Tags, George Baker
01.06.–15.07.2013
5. Image Couple

Of all the arcana produced by our collective obsession with Roland Barthes’ theory of photography in the book Camera Lucida, by the endless exegesis and investigation this text on photography seems to inspire, I find the following the most impressive. Buried in a footnote two-thirds of the way to the end of Eduardo Cadava and Paola Cortés-Rocca’s essay “Notes on Love and Photography,” a text first published in October magazine a few years ago, we read: mehr

Veröffentlicht: 16.07.2013
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4. Sharing Seeing

“I am looking at eyes that looked at the Emperor.”

I am citing Roland Barthes, from the opening of his book on photography, Camera Lucida. I want my post this week—a shorter post than usual, a set of questions or ponderings more than an essay—to act as a kind of postscript to last week’s entry.

I intimated there that photography invokes a rethinking of vision, of the look and of the gaze. Surely this is well-trodden territory. But is it exhausted? Does it need to be re-opened? Last week, my subject was the irreconcilability at the heart of photographic seeing, the non-coincidence of the gaze in photography as one of its most essential features. But there is of course another set of relations attached to the photographic gaze that needs further reflection. I am thinking now not of non-coincidence, but of doubling; I am thinking of what I want to call the recursive structure of photographic sight that non-coincidence spawns. mehr

Veröffentlicht: 02.07.2013
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3. Blind Spot

Not too long ago, I was combing through an antique store in a California town populated today mostly by the remnants of the counter-culture. There was a large selection of used books. To my surprise, I came across a copy of a monograph I had long wanted for my library, Mary Ann Caw’s volume on the photographer Dora Maar. Hippie villages, even post-hippie villages, always have the best bookstores. mehr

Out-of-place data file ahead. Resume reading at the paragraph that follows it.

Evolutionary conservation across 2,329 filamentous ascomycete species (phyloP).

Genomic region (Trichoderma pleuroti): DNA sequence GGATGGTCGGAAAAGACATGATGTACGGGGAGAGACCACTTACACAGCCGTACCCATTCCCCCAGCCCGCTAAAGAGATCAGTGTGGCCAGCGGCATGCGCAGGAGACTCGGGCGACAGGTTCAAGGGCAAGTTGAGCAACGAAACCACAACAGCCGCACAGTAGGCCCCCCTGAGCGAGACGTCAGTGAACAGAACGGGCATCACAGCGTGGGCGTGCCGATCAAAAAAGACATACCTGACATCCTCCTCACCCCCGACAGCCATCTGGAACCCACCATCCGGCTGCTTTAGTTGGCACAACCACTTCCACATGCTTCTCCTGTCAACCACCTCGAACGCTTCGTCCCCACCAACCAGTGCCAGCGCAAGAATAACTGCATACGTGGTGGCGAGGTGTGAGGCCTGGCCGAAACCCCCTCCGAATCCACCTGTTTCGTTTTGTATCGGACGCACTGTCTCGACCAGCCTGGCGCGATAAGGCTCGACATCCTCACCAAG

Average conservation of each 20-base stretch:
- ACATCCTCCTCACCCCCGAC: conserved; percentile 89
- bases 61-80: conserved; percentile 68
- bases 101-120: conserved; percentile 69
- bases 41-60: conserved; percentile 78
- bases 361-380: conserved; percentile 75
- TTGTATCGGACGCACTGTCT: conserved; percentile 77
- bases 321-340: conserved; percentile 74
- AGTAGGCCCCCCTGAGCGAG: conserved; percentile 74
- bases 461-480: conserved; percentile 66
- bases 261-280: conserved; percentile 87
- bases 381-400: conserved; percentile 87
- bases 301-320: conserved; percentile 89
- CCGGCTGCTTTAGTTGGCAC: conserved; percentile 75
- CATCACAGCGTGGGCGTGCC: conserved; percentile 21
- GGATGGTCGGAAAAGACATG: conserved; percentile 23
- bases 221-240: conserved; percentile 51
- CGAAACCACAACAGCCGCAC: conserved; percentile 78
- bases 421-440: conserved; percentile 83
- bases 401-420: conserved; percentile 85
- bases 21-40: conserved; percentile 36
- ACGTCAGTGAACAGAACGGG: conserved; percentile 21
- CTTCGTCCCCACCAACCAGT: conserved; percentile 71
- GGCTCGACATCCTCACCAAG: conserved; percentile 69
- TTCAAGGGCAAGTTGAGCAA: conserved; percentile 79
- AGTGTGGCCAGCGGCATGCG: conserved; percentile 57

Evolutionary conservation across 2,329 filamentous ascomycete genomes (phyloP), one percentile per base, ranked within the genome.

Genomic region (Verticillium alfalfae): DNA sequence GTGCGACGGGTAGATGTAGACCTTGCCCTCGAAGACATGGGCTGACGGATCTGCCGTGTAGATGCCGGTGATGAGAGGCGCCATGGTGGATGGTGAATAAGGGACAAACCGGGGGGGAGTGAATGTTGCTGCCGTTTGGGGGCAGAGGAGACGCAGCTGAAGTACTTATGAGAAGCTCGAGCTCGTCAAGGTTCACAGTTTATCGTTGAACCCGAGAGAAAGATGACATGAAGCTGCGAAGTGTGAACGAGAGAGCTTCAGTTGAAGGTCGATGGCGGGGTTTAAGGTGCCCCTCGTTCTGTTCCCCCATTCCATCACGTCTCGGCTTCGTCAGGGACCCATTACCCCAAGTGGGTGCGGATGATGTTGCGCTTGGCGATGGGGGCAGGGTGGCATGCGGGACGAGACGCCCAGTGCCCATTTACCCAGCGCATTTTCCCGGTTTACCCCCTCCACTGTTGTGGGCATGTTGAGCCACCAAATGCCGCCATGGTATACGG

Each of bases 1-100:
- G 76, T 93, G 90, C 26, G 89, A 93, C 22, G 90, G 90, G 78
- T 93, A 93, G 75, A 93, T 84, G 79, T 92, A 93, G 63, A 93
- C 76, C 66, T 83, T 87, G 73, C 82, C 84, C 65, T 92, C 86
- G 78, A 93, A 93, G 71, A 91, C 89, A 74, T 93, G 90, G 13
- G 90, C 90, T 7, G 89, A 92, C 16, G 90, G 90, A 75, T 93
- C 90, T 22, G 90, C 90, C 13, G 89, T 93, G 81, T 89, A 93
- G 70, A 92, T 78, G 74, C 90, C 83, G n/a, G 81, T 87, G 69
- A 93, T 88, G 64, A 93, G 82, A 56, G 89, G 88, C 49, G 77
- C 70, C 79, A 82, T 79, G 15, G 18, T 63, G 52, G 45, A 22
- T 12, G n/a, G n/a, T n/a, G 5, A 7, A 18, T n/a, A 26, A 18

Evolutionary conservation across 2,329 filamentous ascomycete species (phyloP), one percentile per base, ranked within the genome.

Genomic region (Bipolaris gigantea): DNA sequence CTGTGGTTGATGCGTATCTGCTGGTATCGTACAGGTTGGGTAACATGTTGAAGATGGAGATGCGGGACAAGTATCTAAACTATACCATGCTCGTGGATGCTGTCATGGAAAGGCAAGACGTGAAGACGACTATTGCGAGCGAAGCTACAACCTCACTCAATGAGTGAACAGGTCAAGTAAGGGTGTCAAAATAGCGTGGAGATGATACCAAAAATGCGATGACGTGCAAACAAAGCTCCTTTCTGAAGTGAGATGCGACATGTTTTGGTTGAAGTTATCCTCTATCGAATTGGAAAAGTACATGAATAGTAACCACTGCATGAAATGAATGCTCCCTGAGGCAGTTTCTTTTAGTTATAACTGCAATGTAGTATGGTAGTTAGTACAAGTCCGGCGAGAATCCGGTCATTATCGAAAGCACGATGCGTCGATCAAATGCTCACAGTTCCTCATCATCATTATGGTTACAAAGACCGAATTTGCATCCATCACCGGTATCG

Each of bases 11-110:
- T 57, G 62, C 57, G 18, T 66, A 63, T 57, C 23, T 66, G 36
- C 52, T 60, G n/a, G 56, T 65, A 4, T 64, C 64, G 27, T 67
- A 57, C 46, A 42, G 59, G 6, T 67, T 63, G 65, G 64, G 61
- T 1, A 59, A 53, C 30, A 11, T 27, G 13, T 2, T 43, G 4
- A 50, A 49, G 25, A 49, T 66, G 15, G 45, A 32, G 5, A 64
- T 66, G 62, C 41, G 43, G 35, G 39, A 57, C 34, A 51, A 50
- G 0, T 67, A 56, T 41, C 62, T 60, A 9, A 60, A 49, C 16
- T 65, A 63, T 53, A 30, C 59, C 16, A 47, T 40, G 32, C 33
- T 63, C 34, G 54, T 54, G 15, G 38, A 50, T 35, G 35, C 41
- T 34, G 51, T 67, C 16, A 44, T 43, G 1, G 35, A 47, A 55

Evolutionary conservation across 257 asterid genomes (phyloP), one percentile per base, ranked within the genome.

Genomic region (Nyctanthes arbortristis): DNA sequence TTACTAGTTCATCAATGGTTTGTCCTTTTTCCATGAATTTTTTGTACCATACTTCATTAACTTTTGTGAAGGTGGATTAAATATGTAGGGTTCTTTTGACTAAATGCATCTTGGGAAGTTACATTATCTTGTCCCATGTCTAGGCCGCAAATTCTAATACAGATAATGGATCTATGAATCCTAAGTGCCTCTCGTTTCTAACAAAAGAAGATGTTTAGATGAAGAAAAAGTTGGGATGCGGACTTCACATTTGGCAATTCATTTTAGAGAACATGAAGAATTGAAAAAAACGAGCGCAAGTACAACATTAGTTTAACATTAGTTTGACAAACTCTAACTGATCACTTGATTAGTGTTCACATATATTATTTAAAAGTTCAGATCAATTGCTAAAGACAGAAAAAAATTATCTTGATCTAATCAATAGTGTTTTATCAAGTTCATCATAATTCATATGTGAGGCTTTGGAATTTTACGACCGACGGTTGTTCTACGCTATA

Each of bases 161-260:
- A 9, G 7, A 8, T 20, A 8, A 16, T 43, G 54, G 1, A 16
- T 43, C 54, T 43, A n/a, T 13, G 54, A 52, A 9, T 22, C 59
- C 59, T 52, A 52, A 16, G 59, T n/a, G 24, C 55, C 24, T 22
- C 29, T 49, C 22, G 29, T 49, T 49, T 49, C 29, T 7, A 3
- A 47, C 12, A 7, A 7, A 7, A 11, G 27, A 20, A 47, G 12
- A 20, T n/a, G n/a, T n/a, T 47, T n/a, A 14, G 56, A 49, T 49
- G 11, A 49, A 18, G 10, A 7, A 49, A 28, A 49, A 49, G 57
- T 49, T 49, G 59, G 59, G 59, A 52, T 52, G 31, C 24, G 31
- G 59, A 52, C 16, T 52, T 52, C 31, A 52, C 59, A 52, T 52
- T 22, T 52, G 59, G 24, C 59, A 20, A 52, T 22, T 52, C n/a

Veröffentlicht: 20.06.2013
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2. The Philosophers

And I ask: How did the beauty of that hair,
those eyes, beguile our forebears?
How did that mouth kiss, to which desire
curls up senseless as smoke without fire?

Thus Walter Benjamin breaks into poetry, citing the writing of Stefan George, in the 1931 essay “Little History of Photography”—this essay so strangely titled, sharing its self-stated size and density and intensity, we might say, with the object of its analysis, with photography itself—its images formerly miniaturized and condensed. What is a “Little History,” I’ve always wondered? The best I have come up with is that Benjamin’s is a text that wants to correspond with its object, an essay that wants to be like photography itself. mehr

Veröffentlicht: 11.06.2013
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1. The Relational Field of Photography

At the end of last summer, during one of my trips from Los Angeles to New York, I was lucky enough to be able to visit the artist Zoe Leonard’s first exhibition at the gallery Murray Guy.

I knew what to expect. Leonard is one of the key figures in my forthcoming book on what I’ve been calling photography’s contemporary “lateness” or, perhaps more provocatively, its “afterlife”—a recalcitrant use of the medium that alters its fate today through a paradoxical reconnection to photography’s earlier histories, its specific and unrealized potentials. mehr

Veröffentlicht: 31.05.2013
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5. Popular, not Populist

My apologies for the extended silence. I have been putting the finishing touches to a book about the relation between popular culture, art and photography, which will also be the subject of this blog entry.

It seems generally accepted now that photography became a modern medium of art in the 1920s. This was when it gave up its resistance to the widespread industrial basis of photography (Pictorialism is thought to have typified that resistance) and came into a close or parallel relation to the medium’s various social functions. Photography triumphed artistically by remaking, diverting, re-presenting or otherwise contemplating its ‘applied’ forms such as the document, the film still, the advertisement, the commercial portrait and the archival image. mehr

Veröffentlicht: 27.05.2013
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3. The Question of a Medium's Identity

Last week, I attempted to draw forward a peculiar thematic in photography criticism and theory and the parallel instability of the term “photography.” At its base, a technology that has such a variance of instrumental applications and contextual meanings presents some intractable problems for art historical discourse, and its preference for discrete objects over more broadly systemic social or epistemological conditions. In other words, art history still maintains echoes of the assumption of aesthetic autonomy within its adherence to medium divisions, an interpretive schema that runs into difficulties when dealing with photographic objects, and the elasticity of the term photography to describe practices which range from fine art, to the journalistic, and cover objects as varied as platinum palladium and vegetable dye on paper. mehr

Veröffentlicht: 30.04.2012
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